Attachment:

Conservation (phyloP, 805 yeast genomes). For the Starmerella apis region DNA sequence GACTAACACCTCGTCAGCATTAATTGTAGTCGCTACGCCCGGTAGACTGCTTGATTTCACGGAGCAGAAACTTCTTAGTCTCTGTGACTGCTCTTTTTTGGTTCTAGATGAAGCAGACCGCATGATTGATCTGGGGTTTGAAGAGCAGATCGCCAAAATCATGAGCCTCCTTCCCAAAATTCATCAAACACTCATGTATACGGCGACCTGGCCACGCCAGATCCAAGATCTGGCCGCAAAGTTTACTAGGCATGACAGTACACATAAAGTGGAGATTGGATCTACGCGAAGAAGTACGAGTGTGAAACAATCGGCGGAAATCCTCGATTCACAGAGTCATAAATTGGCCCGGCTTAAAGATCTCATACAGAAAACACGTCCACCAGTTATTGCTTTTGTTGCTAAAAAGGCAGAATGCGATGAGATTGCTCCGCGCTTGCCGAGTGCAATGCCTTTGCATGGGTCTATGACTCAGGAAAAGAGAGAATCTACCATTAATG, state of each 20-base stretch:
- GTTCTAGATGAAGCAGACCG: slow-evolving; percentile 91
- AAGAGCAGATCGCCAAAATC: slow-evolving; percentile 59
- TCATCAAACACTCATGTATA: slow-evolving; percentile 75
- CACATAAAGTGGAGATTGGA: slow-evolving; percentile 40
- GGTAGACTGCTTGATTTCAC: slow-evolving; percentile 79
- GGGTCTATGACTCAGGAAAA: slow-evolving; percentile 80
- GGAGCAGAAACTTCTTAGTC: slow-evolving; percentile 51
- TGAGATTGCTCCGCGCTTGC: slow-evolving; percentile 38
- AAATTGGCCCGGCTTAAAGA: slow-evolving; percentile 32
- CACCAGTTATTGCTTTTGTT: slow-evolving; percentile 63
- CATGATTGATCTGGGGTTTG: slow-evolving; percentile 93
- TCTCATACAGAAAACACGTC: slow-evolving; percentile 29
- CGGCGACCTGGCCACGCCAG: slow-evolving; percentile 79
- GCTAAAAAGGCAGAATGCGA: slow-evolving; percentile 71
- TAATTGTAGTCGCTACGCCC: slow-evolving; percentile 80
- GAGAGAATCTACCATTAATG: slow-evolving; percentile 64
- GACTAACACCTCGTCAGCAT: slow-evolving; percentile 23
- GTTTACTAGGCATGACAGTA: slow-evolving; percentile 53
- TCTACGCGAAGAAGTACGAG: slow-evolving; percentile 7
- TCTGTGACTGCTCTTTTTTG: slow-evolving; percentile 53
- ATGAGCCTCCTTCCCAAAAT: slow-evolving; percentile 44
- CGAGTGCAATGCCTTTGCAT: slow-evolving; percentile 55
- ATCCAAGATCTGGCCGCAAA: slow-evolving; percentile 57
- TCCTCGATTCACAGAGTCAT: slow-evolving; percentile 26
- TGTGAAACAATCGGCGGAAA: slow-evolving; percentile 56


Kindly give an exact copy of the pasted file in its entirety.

Conservation (phyloP, 805 yeast genomes). For the Starmerella apis region DNA sequence GACTAACACCTCGTCAGCATTAATTGTAGTCGCTACGCCCGGTAGACTGCTTGATTTCACGGAGCAGAAACTTCTTAGTCTCTGTGACTGCTCTTTTTTGGTTCTAGATGAAGCAGACCGCATGATTGATCTGGGGTTTGAAGAGCAGATCGCCAAAATCATGAGCCTCCTTCCCAAAATTCATCAAACACTCATGTATACGGCGACCTGGCCACGCCAGATCCAAGATCTGGCCGCAAAGTTTACTAGGCATGACAGTACACATAAAGTGGAGATTGGATCTACGCGAAGAAGTACGAGTGTGAAACAATCGGCGGAAATCCTCGATTCACAGAGTCATAAATTGGCCCGGCTTAAAGATCTCATACAGAAAACACGTCCACCAGTTATTGCTTTTGTTGCTAAAAAGGCAGAATGCGATGAGATTGCTCCGCGCTTGCCGAGTGCAATGCCTTTGCATGGGTCTATGACTCAGGAAAAGAGAGAATCTACCATTAATG, state of each 20-base stretch:
- GTTCTAGATGAAGCAGACCG: slow-evolving; percentile 91
- AAGAGCAGATCGCCAAAATC: slow-evolving; percentile 59
- TCATCAAACACTCATGTATA: slow-evolving; percentile 75
- CACATAAAGTGGAGATTGGA: slow-evolving; percentile 40
- GGTAGACTGCTTGATTTCAC: slow-evolving; percentile 79
- GGGTCTATGACTCAGGAAAA: slow-evolving; percentile 80
- GGAGCAGAAACTTCTTAGTC: slow-evolving; percentile 51
- TGAGATTGCTCCGCGCTTGC: slow-evolving; percentile 38
- AAATTGGCCCGGCTTAAAGA: slow-evolving; percentile 32
- CACCAGTTATTGCTTTTGTT: slow-evolving; percentile 63
- CATGATTGATCTGGGGTTTG: slow-evolving; percentile 93
- TCTCATACAGAAAACACGTC: slow-evolving; percentile 29
- CGGCGACCTGGCCACGCCAG: slow-evolving; percentile 79
- GCTAAAAAGGCAGAATGCGA: slow-evolving; percentile 71
- TAATTGTAGTCGCTACGCCC: slow-evolving; percentile 80
- GAGAGAATCTACCATTAATG: slow-evolving; percentile 64
- GACTAACACCTCGTCAGCAT: slow-evolving; percentile 23
- GTTTACTAGGCATGACAGTA: slow-evolving; percentile 53
- TCTACGCGAAGAAGTACGAG: slow-evolving; percentile 7
- TCTGTGACTGCTCTTTTTTG: slow-evolving; percentile 53
- ATGAGCCTCCTTCCCAAAAT: slow-evolving; percentile 44
- CGAGTGCAATGCCTTTGCAT: slow-evolving; percentile 55
- ATCCAAGATCTGGCCGCAAA: slow-evolving; percentile 57
- TCCTCGATTCACAGAGTCAT: slow-evolving; percentile 26
- TGTGAAACAATCGGCGGAAA: slow-evolving; percentile 56